Note that with this essay prompt, the school is not asking about an impact you made at some point in the past but rather about your expected impact within the Cornell Johnson community. The phrase “you’ve identified through engagement with our community” conveys a very clear assumption on the school’s part that you have already been actively reaching out to and communicating with individuals at or associated with Cornell Johnson to learn more about it—so if you have not been doing so, now (immediately) is the time to start. Moreover, the school’s reference to “what you have learned” implies that the admissions committee expects that your efforts have yielded some useful insight, so saying that you have merely made contact with a few people will not suffice. You will have to show that the insider information you subsequently received has further solidified your choice to pursue an MBA at Cornell Johnson by discussing the ways and areas in which you now feel you can contribute to it in a meaningful way.

The best way to accomplish this is to first research the school to educate yourself on what it offers that directly pertains to you, your academic and professional needs, and your personal interests. Then, engage with students, alumni, and/or other representatives of the school who you feel could offer additional insight into these relevant resources and use your conversations to inform your ideas as to how you might enrich these aspects of the Cornell Johnson experience. Note that the prompt clearly requests examples of “opportunities”—plural—so be sure to identify more than just one area or endeavor. You want to convey that you are a multidimensional individual who can add value to the school’s community in multiple ways.

Essay 2 – Back of Resume Essay: This essay is an opportunity to present yourself as an individual. We encourage you to think about your proudest accomplishments, interests and passions, and personal highlights that will help us to get to know you as a person and potential community member. We value creativity and authenticity and encourage you to approach this essay with your unique style. Alternative submission formats may include a slide presentation, links to pre-existing media (personal website, digital portfolio, YouTube, etc.), as well as visually enhanced written submissions. Maximum file size is 5 MB. If you choose to submit a written essay, please limit your submission to 500 words or fewer. Multimedia submissions should be under 5 minutes.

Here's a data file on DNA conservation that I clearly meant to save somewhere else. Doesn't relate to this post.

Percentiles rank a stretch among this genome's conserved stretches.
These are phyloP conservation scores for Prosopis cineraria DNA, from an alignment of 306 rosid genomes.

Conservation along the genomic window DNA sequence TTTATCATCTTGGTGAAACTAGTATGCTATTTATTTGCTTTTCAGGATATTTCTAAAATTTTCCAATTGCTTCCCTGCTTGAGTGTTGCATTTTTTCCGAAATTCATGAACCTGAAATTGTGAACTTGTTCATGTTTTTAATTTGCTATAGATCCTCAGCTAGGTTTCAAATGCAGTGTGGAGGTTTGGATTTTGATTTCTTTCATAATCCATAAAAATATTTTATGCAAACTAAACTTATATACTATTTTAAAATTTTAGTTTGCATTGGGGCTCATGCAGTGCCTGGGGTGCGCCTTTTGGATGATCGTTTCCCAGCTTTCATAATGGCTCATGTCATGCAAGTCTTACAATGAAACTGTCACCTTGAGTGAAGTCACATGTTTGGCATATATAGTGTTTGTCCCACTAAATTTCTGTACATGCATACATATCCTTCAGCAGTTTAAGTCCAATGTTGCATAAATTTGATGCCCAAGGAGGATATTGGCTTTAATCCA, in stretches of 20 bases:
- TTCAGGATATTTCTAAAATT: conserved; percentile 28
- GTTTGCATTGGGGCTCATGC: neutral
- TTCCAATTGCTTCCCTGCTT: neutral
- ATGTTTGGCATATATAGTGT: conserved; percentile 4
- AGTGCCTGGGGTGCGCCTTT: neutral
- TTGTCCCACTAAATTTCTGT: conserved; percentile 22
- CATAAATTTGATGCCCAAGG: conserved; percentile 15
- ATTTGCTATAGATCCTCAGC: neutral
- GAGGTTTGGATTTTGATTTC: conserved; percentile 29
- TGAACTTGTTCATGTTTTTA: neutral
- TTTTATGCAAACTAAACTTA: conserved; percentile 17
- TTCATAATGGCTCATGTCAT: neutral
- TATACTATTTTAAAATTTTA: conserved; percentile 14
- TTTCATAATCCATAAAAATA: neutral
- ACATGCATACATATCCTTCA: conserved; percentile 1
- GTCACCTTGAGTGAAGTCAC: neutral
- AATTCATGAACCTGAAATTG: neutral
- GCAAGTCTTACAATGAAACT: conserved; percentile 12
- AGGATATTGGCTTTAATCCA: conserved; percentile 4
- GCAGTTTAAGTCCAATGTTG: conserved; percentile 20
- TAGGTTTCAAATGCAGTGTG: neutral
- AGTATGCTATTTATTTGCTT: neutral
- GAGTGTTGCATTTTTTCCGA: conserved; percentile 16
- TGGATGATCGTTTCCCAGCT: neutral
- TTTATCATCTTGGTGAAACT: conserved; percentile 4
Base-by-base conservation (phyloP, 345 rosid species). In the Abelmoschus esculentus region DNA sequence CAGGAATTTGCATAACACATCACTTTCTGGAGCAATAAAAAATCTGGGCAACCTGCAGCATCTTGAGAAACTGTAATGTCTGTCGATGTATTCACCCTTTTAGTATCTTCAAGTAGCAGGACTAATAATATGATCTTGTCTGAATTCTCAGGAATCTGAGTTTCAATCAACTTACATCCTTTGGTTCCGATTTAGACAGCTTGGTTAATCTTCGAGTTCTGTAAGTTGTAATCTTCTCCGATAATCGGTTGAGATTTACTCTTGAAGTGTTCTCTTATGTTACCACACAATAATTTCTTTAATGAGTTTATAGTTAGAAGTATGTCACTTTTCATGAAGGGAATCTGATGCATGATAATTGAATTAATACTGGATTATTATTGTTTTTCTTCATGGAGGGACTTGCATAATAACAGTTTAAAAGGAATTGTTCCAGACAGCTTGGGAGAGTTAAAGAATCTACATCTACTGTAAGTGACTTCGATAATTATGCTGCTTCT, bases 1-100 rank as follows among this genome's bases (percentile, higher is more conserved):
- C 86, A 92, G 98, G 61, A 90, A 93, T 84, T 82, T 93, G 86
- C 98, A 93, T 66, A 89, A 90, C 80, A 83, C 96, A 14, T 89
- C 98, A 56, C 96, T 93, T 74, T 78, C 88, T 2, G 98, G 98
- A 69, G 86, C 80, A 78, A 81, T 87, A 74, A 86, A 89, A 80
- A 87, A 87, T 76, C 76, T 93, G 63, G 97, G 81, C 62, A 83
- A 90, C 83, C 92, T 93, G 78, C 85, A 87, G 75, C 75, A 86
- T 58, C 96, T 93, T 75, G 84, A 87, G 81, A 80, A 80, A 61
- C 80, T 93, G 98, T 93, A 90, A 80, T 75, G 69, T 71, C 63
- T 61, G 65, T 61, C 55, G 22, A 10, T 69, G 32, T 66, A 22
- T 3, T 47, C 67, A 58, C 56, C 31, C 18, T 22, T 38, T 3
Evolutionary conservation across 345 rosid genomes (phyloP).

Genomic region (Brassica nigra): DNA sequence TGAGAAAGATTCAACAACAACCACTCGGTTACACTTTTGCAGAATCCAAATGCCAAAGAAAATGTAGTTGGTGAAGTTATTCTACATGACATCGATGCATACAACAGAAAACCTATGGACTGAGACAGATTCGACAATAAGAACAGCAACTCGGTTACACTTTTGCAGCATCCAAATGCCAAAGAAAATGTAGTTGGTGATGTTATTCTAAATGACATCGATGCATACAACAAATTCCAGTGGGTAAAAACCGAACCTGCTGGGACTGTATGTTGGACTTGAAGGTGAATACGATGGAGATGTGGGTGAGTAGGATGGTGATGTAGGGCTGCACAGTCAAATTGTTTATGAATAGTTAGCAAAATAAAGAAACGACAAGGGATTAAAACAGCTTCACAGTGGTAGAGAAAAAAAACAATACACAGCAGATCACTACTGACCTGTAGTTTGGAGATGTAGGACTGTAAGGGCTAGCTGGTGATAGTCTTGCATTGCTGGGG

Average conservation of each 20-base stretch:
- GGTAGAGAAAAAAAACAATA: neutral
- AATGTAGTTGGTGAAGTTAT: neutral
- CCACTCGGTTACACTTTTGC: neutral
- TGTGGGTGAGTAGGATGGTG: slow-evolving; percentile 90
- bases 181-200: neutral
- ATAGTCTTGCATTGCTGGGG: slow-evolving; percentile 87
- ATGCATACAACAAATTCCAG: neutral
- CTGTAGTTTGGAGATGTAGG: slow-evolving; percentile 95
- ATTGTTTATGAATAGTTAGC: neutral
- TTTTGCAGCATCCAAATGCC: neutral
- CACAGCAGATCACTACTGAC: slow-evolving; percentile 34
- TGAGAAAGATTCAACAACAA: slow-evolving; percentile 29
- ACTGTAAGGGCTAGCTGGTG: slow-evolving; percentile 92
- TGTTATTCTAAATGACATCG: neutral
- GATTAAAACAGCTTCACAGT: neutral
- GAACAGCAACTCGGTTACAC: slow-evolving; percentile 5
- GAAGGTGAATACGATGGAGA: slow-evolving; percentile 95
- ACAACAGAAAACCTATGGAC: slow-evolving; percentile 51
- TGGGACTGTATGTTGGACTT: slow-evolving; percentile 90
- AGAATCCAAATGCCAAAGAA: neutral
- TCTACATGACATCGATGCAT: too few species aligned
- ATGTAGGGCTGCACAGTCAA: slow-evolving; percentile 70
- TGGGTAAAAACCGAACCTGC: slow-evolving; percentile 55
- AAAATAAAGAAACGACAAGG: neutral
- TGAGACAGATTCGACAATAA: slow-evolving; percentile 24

The front page of your resume has given us a sense of your professional experience and accomplishments as well as your academic summary and extracurricular involvement. If the back page reflects “the rest of your story,” please help us get to know you better by sharing the experiences that will give us insight into your character, values, and interests.

At first glance, you may think that Cornell Johnson has taken a totally new approach with this essay prompt, but in essence, this one is very much like the Table of Contents one it replaced in that it asks for a creative and thorough presentation of your non-professional and non-academic life. The school has merely given you a broader expanse within which to express yourself by removing the rigid table of contents structure. This is a good thing! The key is identifying the approach that will best help you tell your personal story, so do not automatically restrict yourself and think too narrowly. Although Cornell Johnson did not explicitly state “We value creativity and authenticity” in its prompt as it has done in years past, we have no doubt that the sentiment still holds true, so keep this in mind as you mine your background and current life for content and decide how you might present it.